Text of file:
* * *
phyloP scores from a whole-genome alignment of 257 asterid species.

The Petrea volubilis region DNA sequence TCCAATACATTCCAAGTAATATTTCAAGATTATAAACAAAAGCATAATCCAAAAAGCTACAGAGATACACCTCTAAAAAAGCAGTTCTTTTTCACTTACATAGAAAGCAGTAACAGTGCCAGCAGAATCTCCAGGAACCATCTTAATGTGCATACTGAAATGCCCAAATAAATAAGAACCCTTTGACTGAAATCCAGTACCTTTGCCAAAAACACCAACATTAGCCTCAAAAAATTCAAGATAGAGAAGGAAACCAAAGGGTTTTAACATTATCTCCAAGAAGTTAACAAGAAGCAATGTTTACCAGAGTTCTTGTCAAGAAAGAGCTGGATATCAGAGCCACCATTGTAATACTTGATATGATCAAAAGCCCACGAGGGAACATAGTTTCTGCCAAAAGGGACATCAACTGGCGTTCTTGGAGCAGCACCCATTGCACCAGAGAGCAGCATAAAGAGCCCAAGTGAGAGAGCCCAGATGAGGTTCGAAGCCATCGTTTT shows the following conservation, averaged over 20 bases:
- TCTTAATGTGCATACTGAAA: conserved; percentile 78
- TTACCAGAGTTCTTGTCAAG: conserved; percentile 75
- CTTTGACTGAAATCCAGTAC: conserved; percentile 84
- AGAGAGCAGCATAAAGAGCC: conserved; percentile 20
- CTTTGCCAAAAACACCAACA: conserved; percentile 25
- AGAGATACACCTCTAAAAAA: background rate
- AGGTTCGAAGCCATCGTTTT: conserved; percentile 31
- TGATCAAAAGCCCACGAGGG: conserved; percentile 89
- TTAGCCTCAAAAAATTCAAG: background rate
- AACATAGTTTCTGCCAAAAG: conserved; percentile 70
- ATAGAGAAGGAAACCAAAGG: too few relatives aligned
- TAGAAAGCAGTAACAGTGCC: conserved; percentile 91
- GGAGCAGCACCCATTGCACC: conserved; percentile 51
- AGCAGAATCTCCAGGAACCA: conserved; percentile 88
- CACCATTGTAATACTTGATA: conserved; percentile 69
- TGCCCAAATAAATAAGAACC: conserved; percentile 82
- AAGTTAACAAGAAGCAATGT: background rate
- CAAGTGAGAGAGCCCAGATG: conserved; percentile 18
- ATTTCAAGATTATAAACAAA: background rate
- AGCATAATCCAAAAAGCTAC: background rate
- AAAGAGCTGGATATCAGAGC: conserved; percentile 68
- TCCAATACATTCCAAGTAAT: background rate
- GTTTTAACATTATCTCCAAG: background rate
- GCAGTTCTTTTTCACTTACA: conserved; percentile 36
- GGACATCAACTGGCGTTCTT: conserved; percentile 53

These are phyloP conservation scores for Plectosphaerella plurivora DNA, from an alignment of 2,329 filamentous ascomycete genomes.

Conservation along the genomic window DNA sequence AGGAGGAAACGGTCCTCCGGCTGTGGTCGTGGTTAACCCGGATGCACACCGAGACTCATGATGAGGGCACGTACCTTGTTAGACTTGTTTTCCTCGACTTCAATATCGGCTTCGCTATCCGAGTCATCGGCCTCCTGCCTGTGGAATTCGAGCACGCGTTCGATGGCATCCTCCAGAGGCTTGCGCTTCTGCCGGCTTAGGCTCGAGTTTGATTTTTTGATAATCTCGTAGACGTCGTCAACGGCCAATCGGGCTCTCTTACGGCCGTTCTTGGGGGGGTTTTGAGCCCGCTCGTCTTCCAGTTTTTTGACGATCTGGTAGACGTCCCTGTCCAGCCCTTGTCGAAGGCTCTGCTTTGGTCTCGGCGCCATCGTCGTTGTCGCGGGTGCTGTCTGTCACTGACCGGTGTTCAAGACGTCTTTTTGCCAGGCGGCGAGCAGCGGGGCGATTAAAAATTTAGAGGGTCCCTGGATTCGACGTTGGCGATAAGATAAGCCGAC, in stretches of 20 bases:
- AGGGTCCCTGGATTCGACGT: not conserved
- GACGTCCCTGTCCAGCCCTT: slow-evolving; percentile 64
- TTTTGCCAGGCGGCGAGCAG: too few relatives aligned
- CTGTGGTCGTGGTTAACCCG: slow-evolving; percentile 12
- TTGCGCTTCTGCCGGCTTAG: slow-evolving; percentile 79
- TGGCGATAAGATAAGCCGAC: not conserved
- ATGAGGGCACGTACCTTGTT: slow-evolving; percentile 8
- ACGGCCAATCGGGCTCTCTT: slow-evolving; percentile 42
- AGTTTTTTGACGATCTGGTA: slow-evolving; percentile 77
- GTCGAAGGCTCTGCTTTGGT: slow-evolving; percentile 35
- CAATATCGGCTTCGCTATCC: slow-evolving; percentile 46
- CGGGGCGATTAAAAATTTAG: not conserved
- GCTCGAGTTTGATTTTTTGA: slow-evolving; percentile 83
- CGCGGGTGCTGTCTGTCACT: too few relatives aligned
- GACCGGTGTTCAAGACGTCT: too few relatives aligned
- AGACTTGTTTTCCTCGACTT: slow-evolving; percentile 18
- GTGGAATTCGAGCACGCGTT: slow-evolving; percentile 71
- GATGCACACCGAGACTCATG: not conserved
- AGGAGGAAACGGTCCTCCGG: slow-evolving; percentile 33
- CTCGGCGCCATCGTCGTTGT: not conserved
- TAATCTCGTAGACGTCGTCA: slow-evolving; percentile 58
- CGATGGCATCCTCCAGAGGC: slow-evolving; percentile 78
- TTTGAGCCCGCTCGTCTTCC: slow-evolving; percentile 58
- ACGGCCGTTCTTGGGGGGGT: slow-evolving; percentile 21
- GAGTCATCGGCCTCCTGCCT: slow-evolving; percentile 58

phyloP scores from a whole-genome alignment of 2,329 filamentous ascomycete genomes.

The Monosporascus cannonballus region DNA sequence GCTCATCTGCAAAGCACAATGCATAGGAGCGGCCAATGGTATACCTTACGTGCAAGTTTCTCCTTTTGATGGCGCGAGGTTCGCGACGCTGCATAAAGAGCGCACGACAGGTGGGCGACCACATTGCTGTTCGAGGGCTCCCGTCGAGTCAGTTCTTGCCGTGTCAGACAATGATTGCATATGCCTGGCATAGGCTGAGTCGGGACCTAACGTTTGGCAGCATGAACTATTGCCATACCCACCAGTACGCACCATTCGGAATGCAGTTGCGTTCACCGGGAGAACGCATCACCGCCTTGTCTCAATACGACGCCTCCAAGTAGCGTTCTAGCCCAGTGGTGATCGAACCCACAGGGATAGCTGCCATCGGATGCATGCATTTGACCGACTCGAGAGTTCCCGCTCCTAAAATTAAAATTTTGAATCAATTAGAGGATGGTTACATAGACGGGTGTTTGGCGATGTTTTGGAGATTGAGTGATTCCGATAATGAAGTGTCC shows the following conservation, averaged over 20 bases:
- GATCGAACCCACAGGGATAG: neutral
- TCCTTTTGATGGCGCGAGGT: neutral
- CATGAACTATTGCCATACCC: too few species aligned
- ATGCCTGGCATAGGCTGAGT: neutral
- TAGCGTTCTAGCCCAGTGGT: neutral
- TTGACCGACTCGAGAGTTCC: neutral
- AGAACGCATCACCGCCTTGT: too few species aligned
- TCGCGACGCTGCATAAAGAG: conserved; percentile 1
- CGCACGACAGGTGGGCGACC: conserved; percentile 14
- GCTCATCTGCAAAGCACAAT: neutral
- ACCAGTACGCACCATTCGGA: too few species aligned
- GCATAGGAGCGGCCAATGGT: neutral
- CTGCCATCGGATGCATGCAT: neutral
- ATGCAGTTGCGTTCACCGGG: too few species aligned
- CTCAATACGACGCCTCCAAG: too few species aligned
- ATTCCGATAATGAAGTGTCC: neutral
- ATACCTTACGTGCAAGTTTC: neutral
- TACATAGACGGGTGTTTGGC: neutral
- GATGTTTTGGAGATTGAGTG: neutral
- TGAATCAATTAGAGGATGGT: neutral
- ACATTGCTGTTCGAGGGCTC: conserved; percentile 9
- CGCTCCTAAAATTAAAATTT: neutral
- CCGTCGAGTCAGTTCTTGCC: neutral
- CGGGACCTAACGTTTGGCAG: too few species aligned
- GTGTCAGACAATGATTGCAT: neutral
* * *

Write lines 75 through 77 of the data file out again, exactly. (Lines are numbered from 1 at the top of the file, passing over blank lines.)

- GATGTTTTGGAGATTGAGTG: neutral
- TGAATCAATTAGAGGATGGT: neutral
- ACATTGCTGTTCGAGGGCTC: conserved; percentile 9